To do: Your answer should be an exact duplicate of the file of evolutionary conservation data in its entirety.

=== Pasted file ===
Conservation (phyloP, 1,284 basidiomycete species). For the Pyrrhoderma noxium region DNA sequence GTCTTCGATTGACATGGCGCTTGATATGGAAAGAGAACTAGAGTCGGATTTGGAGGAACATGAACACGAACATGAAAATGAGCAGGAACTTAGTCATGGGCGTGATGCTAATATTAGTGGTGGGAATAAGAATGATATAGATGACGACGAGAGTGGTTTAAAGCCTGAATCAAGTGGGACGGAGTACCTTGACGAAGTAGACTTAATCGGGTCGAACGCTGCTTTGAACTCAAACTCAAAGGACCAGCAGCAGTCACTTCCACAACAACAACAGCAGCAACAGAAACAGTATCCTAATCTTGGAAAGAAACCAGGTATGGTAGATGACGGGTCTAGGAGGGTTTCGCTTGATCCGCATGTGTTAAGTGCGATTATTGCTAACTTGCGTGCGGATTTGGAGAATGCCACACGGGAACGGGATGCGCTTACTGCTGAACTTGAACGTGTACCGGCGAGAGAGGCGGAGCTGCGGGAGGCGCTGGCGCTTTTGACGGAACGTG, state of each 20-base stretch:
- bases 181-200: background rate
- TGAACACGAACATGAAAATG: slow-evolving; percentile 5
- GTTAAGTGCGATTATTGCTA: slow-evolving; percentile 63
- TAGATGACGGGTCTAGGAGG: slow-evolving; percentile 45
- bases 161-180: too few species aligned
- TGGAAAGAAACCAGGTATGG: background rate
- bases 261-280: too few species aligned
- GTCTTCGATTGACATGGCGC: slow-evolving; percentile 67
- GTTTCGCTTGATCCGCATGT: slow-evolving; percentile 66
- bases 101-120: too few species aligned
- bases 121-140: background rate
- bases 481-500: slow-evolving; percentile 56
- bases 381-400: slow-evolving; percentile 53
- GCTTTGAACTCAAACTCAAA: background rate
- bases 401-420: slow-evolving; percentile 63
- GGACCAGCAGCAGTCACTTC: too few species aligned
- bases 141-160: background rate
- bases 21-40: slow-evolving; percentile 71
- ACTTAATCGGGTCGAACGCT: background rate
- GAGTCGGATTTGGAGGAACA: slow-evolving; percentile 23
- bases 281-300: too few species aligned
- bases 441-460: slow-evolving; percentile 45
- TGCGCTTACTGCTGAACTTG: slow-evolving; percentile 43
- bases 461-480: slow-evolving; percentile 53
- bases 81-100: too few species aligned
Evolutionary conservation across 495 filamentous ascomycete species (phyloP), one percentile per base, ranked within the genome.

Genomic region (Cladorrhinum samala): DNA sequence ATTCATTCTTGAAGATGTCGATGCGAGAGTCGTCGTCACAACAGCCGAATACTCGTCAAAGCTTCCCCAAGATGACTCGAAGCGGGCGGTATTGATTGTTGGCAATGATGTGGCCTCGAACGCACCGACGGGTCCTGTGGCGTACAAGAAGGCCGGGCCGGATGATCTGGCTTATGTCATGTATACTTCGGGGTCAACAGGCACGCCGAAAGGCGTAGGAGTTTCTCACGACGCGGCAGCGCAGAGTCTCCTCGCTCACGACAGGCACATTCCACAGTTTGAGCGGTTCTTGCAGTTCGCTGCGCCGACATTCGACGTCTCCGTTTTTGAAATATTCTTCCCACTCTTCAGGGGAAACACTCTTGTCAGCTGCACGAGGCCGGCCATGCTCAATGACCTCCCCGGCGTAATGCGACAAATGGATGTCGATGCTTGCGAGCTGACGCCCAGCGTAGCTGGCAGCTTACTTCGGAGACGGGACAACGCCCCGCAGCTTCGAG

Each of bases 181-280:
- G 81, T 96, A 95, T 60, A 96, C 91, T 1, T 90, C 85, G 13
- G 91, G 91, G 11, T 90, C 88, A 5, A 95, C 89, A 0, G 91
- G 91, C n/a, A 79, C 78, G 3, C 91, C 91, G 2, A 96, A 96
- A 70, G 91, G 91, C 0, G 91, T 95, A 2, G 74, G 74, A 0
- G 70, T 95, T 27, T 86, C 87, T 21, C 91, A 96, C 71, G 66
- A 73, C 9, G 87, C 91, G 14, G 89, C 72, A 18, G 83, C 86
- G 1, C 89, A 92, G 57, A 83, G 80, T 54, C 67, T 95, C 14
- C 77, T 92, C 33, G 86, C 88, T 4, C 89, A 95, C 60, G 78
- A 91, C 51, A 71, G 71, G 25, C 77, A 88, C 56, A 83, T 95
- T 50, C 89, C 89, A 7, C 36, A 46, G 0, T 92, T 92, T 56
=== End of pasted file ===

Conservation (phyloP, 1,284 basidiomycete species). For the Pyrrhoderma noxium region DNA sequence GTCTTCGATTGACATGGCGCTTGATATGGAAAGAGAACTAGAGTCGGATTTGGAGGAACATGAACACGAACATGAAAATGAGCAGGAACTTAGTCATGGGCGTGATGCTAATATTAGTGGTGGGAATAAGAATGATATAGATGACGACGAGAGTGGTTTAAAGCCTGAATCAAGTGGGACGGAGTACCTTGACGAAGTAGACTTAATCGGGTCGAACGCTGCTTTGAACTCAAACTCAAAGGACCAGCAGCAGTCACTTCCACAACAACAACAGCAGCAACAGAAACAGTATCCTAATCTTGGAAAGAAACCAGGTATGGTAGATGACGGGTCTAGGAGGGTTTCGCTTGATCCGCATGTGTTAAGTGCGATTATTGCTAACTTGCGTGCGGATTTGGAGAATGCCACACGGGAACGGGATGCGCTTACTGCTGAACTTGAACGTGTACCGGCGAGAGAGGCGGAGCTGCGGGAGGCGCTGGCGCTTTTGACGGAACGTG, state of each 20-base stretch:
- bases 181-200: background rate
- TGAACACGAACATGAAAATG: slow-evolving; percentile 5
- GTTAAGTGCGATTATTGCTA: slow-evolving; percentile 63
- TAGATGACGGGTCTAGGAGG: slow-evolving; percentile 45
- bases 161-180: too few species aligned
- TGGAAAGAAACCAGGTATGG: background rate
- bases 261-280: too few species aligned
- GTCTTCGATTGACATGGCGC: slow-evolving; percentile 67
- GTTTCGCTTGATCCGCATGT: slow-evolving; percentile 66
- bases 101-120: too few species aligned
- bases 121-140: background rate
- bases 481-500: slow-evolving; percentile 56
- bases 381-400: slow-evolving; percentile 53
- GCTTTGAACTCAAACTCAAA: background rate
- bases 401-420: slow-evolving; percentile 63
- GGACCAGCAGCAGTCACTTC: too few species aligned
- bases 141-160: background rate
- bases 21-40: slow-evolving; percentile 71
- ACTTAATCGGGTCGAACGCT: background rate
- GAGTCGGATTTGGAGGAACA: slow-evolving; percentile 23
- bases 281-300: too few species aligned
- bases 441-460: slow-evolving; percentile 45
- TGCGCTTACTGCTGAACTTG: slow-evolving; percentile 43
- bases 461-480: slow-evolving; percentile 53
- bases 81-100: too few species aligned
Evolutionary conservation across 495 filamentous ascomycete species (phyloP), one percentile per base, ranked within the genome.

Genomic region (Cladorrhinum samala): DNA sequence ATTCATTCTTGAAGATGTCGATGCGAGAGTCGTCGTCACAACAGCCGAATACTCGTCAAAGCTTCCCCAAGATGACTCGAAGCGGGCGGTATTGATTGTTGGCAATGATGTGGCCTCGAACGCACCGACGGGTCCTGTGGCGTACAAGAAGGCCGGGCCGGATGATCTGGCTTATGTCATGTATACTTCGGGGTCAACAGGCACGCCGAAAGGCGTAGGAGTTTCTCACGACGCGGCAGCGCAGAGTCTCCTCGCTCACGACAGGCACATTCCACAGTTTGAGCGGTTCTTGCAGTTCGCTGCGCCGACATTCGACGTCTCCGTTTTTGAAATATTCTTCCCACTCTTCAGGGGAAACACTCTTGTCAGCTGCACGAGGCCGGCCATGCTCAATGACCTCCCCGGCGTAATGCGACAAATGGATGTCGATGCTTGCGAGCTGACGCCCAGCGTAGCTGGCAGCTTACTTCGGAGACGGGACAACGCCCCGCAGCTTCGAG

Each of bases 181-280:
- G 81, T 96, A 95, T 60, A 96, C 91, T 1, T 90, C 85, G 13
- G 91, G 91, G 11, T 90, C 88, A 5, A 95, C 89, A 0, G 91
- G 91, C n/a, A 79, C 78, G 3, C 91, C 91, G 2, A 96, A 96
- A 70, G 91, G 91, C 0, G 91, T 95, A 2, G 74, G 74, A 0
- G 70, T 95, T 27, T 86, C 87, T 21, C 91, A 96, C 71, G 66
- A 73, C 9, G 87, C 91, G 14, G 89, C 72, A 18, G 83, C 86
- G 1, C 89, A 92, G 57, A 83, G 80, T 54, C 67, T 95, C 14
- C 77, T 92, C 33, G 86, C 88, T 4, C 89, A 95, C 60, G 78
- A 91, C 51, A 71, G 71, G 25, C 77, A 88, C 56, A 83, T 95
- T 50, C 89, C 89, A 7, C 36, A 46, G 0, T 92, T 92, T 56